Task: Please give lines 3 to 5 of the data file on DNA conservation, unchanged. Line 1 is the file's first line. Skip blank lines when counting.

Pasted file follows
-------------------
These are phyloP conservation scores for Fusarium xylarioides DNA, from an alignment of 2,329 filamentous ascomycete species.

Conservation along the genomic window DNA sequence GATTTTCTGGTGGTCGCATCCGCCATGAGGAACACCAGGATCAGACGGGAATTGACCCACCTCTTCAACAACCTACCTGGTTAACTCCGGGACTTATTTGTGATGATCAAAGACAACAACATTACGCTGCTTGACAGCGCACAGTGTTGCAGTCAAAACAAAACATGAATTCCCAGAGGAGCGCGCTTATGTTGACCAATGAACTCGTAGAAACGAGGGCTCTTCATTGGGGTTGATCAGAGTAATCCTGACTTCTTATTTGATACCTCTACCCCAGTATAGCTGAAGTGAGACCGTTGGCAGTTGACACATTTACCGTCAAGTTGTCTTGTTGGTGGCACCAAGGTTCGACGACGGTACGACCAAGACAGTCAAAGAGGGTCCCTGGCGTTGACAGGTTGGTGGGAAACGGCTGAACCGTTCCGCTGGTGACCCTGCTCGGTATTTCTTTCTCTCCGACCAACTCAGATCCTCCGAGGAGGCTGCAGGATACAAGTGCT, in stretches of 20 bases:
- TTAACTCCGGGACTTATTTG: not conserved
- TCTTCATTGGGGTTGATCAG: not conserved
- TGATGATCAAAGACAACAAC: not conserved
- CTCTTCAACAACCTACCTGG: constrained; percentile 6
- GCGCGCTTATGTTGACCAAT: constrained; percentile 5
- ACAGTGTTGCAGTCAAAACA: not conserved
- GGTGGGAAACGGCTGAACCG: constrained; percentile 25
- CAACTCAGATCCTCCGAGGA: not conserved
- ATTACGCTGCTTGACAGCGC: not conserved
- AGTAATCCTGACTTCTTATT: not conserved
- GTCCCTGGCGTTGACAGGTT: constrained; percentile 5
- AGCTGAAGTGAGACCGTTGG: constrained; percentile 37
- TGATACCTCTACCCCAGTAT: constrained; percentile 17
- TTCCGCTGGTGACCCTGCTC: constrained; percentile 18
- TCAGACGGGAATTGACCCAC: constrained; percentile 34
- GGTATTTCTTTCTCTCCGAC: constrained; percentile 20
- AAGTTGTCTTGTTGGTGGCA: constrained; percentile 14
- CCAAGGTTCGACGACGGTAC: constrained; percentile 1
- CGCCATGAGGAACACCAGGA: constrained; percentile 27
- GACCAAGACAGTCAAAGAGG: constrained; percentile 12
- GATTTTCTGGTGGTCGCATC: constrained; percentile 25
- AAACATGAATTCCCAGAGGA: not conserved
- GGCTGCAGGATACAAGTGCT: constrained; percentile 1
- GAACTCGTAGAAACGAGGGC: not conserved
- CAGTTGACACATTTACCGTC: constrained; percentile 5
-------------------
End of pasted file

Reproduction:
- TTAACTCCGGGACTTATTTG: not conserved
- TCTTCATTGGGGTTGATCAG: not conserved
- TGATGATCAAAGACAACAAC: not conserved